My Best Teaching Is One-on-One

一対一が僕のベスト

Of course, I team teach and do special lessons, etc.

当然、先生方と共同レッスンも、特別レッスンの指導もします。

But my best work in the classroom is after the lesson is over --
going one-on-one,
helping individual students with their assignments.

しかし、僕の一番意味あると思っている仕事は、講義が終わってから、
一対一と
個人的にその課題の勉強を応援することです。

It's kind of like with computer programs, walking the client through hands-on.
The job isn't really done until the customer is using the program.

まあ、コンピュータプログラムにすると、得意先の方に出来上がった製品を体験させるようなことと思います。
役に立たない製品はまだ製品になっていないと同様です。

Friday, December 28, 2012

/usr merge and the tail wagging the dog

Fedora 16 17 is will probably be the end of the line for me.

Really wanted to keep my hand in, there, since I still need to take the LPIC level 2. But there are a few guys in there who are all gung ho over ripping out the flooring and restructuring the entire Linux file system layout to match their vision of layout of some other so-called operating system.

Microsoft envy. And hubris. Hubris without utility.

Here's what I'm fighting:


  • /sda1: some boot-up partition for MSWindows. 7.
  • /sda2: the usual "C:" partition with "System" and "Program Files", etc. 
  • /sda3: the usual "D:" partition, except it contained a bunch of stuff for the bundled utilities, install packages and the like. If it weren't for the program to update my wireless router, I'd junk the whole of the MSWindows system.
  • /sda4: the "restore" partition. Doesn't work, for what it's worth. Just breaks anything you installed since the last time you tagged it.
I suppose the C: partition had to be a MiSeryDOS basic partition. Would have been nice if they could have put it in a "logical" (i. e., nested in the extended) partition. But, noooo, Microsoft doesn't have any motivation for making it easy to install any other OS on the box for dual-booting, especially not a "competitor's" OS.

D: and the restore partition --No, there is no valid technical reason not to put those in a logical partition. Not that they (Lenovo) have any motivation to make it easy to install an alternate OS on the box, either, especially with the kickback from Microsoft. ("Volume" discounts only available to "A" rated integrators and OEMs, where "A" includes deliberately getting in the way of Microsoft's competition with games like these.)

Not that it would have helped. The restore function is hard-wired, against all technical reason, to the vendor installed partition layout. So the end result would be the same.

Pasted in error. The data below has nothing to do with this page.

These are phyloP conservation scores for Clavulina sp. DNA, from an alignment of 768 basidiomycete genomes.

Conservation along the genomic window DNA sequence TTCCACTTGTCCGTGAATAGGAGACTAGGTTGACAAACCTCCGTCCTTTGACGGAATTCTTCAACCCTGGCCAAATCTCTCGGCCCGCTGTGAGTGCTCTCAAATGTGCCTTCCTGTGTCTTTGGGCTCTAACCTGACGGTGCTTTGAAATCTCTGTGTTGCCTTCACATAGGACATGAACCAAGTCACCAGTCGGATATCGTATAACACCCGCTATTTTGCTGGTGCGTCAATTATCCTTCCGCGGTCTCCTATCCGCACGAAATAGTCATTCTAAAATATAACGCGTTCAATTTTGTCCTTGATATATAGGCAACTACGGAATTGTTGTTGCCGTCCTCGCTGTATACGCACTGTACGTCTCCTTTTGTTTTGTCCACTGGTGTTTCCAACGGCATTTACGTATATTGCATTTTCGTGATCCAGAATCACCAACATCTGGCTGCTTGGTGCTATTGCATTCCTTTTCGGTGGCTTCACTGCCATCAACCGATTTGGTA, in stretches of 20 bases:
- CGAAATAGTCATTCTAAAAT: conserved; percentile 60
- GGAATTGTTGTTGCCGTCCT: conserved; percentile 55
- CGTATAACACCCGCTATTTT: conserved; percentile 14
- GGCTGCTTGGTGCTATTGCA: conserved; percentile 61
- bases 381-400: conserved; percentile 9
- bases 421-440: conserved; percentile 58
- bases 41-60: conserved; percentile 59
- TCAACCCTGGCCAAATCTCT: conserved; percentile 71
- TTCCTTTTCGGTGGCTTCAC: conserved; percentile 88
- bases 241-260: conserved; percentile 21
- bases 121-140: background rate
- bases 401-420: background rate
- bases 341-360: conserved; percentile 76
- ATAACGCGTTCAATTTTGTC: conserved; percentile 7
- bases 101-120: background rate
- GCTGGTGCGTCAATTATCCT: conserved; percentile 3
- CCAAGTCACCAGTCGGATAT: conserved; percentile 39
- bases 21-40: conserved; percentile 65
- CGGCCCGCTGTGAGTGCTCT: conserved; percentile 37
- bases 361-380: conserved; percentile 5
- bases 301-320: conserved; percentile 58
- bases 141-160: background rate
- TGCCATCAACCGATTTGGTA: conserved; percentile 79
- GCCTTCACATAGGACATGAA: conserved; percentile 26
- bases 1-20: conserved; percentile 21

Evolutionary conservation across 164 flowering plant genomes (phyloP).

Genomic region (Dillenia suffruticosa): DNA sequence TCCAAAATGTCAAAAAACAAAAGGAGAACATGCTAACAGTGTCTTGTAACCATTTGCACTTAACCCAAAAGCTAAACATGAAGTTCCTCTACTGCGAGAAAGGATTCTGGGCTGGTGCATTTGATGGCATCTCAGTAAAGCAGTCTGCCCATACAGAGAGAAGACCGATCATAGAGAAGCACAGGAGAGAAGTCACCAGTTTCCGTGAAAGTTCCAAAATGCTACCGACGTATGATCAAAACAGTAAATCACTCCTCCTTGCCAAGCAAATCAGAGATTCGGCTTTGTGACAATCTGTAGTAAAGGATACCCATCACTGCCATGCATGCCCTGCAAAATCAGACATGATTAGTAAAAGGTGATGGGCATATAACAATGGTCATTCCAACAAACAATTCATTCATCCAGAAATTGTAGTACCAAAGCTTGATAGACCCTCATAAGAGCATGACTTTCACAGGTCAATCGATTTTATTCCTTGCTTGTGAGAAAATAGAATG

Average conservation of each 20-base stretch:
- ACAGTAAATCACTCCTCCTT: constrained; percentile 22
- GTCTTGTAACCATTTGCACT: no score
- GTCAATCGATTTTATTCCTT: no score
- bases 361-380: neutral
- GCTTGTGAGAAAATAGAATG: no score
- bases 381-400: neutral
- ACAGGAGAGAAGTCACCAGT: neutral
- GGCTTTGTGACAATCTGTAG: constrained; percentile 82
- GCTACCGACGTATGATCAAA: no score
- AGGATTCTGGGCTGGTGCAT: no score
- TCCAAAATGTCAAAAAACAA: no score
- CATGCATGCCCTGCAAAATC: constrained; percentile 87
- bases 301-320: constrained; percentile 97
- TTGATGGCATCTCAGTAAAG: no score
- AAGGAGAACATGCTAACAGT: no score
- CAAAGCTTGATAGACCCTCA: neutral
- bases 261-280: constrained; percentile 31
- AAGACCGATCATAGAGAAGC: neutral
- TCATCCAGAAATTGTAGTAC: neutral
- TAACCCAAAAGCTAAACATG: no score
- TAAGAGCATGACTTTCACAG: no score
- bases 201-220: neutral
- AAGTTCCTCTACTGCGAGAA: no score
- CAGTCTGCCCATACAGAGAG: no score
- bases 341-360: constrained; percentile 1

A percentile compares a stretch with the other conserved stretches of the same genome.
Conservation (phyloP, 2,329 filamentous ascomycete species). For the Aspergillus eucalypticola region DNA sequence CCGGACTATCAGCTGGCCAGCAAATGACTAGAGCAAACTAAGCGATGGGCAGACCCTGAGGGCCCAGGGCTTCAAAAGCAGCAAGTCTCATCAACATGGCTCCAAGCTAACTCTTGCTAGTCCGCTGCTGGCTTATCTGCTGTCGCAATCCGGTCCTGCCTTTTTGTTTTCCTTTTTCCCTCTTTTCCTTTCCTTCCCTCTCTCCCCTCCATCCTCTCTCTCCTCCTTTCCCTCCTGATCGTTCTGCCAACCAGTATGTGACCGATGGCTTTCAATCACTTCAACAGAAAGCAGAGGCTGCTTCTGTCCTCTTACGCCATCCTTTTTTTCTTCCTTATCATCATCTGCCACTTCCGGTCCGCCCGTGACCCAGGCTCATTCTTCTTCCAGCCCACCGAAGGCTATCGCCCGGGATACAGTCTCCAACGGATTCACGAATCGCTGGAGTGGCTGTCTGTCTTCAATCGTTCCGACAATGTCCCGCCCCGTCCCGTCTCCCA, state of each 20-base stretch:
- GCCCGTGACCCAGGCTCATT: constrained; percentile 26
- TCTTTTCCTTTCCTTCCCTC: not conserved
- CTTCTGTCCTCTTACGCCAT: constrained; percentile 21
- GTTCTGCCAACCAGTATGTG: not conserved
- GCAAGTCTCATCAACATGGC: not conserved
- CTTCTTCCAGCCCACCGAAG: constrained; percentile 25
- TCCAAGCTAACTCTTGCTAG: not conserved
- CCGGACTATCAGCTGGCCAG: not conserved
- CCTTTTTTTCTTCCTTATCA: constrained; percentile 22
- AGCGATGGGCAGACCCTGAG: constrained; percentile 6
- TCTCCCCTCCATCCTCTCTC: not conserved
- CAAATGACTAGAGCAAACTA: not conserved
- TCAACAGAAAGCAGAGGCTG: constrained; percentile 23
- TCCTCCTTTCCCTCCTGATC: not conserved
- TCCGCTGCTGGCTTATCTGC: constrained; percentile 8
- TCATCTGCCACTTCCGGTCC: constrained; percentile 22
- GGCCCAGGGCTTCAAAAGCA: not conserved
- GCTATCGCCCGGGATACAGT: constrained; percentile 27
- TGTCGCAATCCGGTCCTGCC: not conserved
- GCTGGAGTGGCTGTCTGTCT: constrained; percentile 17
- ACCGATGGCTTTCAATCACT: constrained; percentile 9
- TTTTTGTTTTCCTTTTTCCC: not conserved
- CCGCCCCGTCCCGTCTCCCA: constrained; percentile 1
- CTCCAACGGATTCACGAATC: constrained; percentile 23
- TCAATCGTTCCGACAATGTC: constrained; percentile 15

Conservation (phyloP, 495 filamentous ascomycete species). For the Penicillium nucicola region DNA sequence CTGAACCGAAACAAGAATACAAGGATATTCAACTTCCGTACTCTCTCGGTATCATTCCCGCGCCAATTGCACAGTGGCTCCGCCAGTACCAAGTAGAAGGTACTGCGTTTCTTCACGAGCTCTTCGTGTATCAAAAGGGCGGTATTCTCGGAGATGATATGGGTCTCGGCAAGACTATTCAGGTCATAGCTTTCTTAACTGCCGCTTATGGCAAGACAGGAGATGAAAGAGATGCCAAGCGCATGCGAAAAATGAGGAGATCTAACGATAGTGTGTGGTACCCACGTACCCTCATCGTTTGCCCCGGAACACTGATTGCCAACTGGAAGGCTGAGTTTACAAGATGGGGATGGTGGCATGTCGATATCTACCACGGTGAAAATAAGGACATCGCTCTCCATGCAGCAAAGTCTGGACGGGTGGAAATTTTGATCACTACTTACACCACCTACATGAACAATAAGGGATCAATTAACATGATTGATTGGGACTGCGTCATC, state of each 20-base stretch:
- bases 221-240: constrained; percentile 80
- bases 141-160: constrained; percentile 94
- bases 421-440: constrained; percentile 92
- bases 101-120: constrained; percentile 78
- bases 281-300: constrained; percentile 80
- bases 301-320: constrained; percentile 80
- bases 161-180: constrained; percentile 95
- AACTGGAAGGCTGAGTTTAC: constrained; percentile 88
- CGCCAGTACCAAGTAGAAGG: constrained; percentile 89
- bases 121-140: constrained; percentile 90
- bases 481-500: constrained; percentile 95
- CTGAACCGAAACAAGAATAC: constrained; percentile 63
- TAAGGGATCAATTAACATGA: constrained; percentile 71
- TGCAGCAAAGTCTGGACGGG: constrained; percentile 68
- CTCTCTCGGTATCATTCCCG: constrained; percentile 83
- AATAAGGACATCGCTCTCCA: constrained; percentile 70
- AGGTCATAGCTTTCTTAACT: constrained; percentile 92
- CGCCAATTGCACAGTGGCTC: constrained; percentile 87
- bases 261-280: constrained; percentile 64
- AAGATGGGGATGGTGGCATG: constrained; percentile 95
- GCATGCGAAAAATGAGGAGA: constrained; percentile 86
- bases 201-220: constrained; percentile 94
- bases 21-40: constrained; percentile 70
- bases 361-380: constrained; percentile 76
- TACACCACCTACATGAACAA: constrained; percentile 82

I described the above and how I originally installed Fedora 16 on the box elsewhere.

The way I did that, /sda4 ended up at 14.5 gigabytes. I little on the large side for a bot partition, but it has to be the boot partition because the boot partition has to be a basic partition, and there are only four of those, and /sda3 has to be a basic partition so it can be the enclosing extended partition for the other partitions I cut for the install: /usr, /home, /var, /tmp .

Now it's Fedora 16's end-of-life. Time to update to Fedora 17.

But.

Some hot-heads (apparently spearheaded by a group at freedesktop.org) got a bee in their bonnets about how "Everything ought to be in /usr. There is no technical reason to separate them now."

Makes me want to swear. Yes there are plenty of technical reasons, security, stability, and simply having a bit of division of purpose.

And Microsoft envy is not a good reason for changing that.

Sure, we no longer have the sort of situation they had in the early days when drives were small and you wanted to have all the stuff you needed to boot up in one set of directories and all the rest in another. Right?

lvm in /usr instead of /bin is a pain, yeah.

Plymouth in /usr is liveable, but it would be nice not to have to tell newbs why their cool start-up screens don't get loaded at startup. Yeah. I understand. But it's not a technical reason.

And ACLs (including the curious perversion of the concept that someone calls securelinux or something like that) mitigate the need to separate classes of binaries and libraries. Sure. I understand that you think such things.

You're wrong, but I understand that you think such things.

No, vendors never do stupid things like I described above, right?

RIGHT?

ARE YOU GUYS LISTENING?

No. You're not. I'm just a nameless slob, roadkill on your way to inventing reason for code churn and the accompanying job security.

I've lost about a month, total, to your need to prove how smart you are. A month of my time that I could have been writing bug reports on outstanding bugs. But it means nothing to you guys, because I'm a nameless slob out here in never-never-land.

When I hit the 15G limit on the root partition because /usr is packed and I can't put it on another partition because of your hubris, I'm gone.

Debian's engineers are smarter for the time being, but, if they roll over, shoot, configuring openbsd from scratch is going to take less time than figuring out work-arounds to your vanities.

No comments: